Workhuman Editorial Team
5 min read
Employee recognition is the process of acknowledging and rewarding those who complete exceptional work. Confidence-building and positive, this process can make employees feel good about themselves and their roles within the organization.
For example, did you know that employees who receive fulfilling, individualized, and authentic recognition at work are five times more likely to feel connected to their work culture, four times as likely to be engaged, and 56% less likely to be looking for job opportunities?
Learning more about the types of employee recognition and exploring some examples can help your company reap the benefits of the recognition process.
Explore these seven types of recognition that can help employees grow and thrive:
Public recognition involves praising an employee's work in a venue that other people can view. This can include recognition given at in-person events, like meetings or conferences, or written recognition from emails, social media posts, or company updates.
In contrast to public recognition, private recognition involves acknowledging an employee's performance only to them. You can do this with a conversation, email, or even a handwritten note.
Often thoughtful and personalized, this recognition type can show an employee that you've thought carefully about them and their work.
Peer-to-peer employee recognition involves an employee's hard work receiving acknowledgment from a co-worker or peer rather than a manager. Whether private or public, this recognition can be meaningful, as it comes from someone who may work with the employee every day and know them very well.
While managers may not always be able to give peer-to-peer recognition, they can promote it by developing peer feedback systems or by promoting positive discussion at meetings or events.
Structured, or formal, recognition takes the form of preplanned emails, speeches, events, or other curated forms of recognition. This type of recognition often comes as part of a regular feedback process that requires the recognizer to complete many steps before giving their recognition.
For example, they may submit a piece of praise for approval or develop a quarterly event to honor high-achieving employees.
Milestone recognition allows a company to acknowledge employees who have completed extensive and significant service. For example, you could recognize an employee who has been with the company for 50 years or one who has closed over 100 sales.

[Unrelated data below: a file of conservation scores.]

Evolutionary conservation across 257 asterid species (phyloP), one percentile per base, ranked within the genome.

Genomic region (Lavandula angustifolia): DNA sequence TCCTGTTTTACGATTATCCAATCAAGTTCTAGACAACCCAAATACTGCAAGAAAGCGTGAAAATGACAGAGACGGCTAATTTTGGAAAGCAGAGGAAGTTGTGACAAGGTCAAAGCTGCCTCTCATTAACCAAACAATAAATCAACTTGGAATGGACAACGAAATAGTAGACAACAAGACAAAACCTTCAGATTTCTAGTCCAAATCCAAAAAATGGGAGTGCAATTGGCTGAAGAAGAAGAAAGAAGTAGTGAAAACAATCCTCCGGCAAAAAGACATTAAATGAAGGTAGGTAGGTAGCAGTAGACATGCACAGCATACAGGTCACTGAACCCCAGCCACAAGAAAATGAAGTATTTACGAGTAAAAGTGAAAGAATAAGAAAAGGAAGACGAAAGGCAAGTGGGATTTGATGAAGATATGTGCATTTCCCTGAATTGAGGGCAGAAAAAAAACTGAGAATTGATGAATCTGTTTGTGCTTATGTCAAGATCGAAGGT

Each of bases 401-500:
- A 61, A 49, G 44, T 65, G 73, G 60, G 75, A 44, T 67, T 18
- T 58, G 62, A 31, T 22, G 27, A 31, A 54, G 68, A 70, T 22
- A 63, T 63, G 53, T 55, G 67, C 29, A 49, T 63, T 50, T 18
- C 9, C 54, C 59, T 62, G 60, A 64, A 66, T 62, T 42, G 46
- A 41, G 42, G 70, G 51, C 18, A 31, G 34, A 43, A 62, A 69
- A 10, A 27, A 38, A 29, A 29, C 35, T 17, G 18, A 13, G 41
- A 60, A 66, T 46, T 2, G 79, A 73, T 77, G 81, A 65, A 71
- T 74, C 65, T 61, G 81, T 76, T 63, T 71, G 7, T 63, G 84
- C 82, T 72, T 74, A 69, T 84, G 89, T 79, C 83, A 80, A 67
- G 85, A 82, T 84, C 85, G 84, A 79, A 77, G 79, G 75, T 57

This type of recognition can remind employees that you appreciate their dedication to their roles.
Team or project recognition honors an entire group of employees who have completed positive work. This could include a department that met its quotas for a quarter or a project team that completed its work ahead of schedule.
While individual recognition can show that you notice and value employees' unique talents, you can also use team recognition to show how valuable their contributions are to a greater whole.
You might wonder what types of employee behaviors you should recognize and what the benefits of employee recognition may be. Here are some examples of times that you may want to go out of your way to acknowledge employee work:
Did the employee do something great? Something you want them to keep doing? Then recognize it. Employee recognition is one of the purest and most powerful forms of positive feedback. It's also a great way to reinforce and encourage the actions you'd like to see happen again.
Example: “You are a consummate idea generator and a key reason why we're delivering exceptional content to market. Thank you for continuing to bring a pragmatic product sense to the team and generating thought-provoking content that leads to new business. I look forward to seeing more innovation from you in the future."
Recognizing behavior that is a clear embodiment of your organization's values shows the employee, and your whole team, what it means to practice the company's most important ideals. When you see behavior that closely aligns with those values, call it out.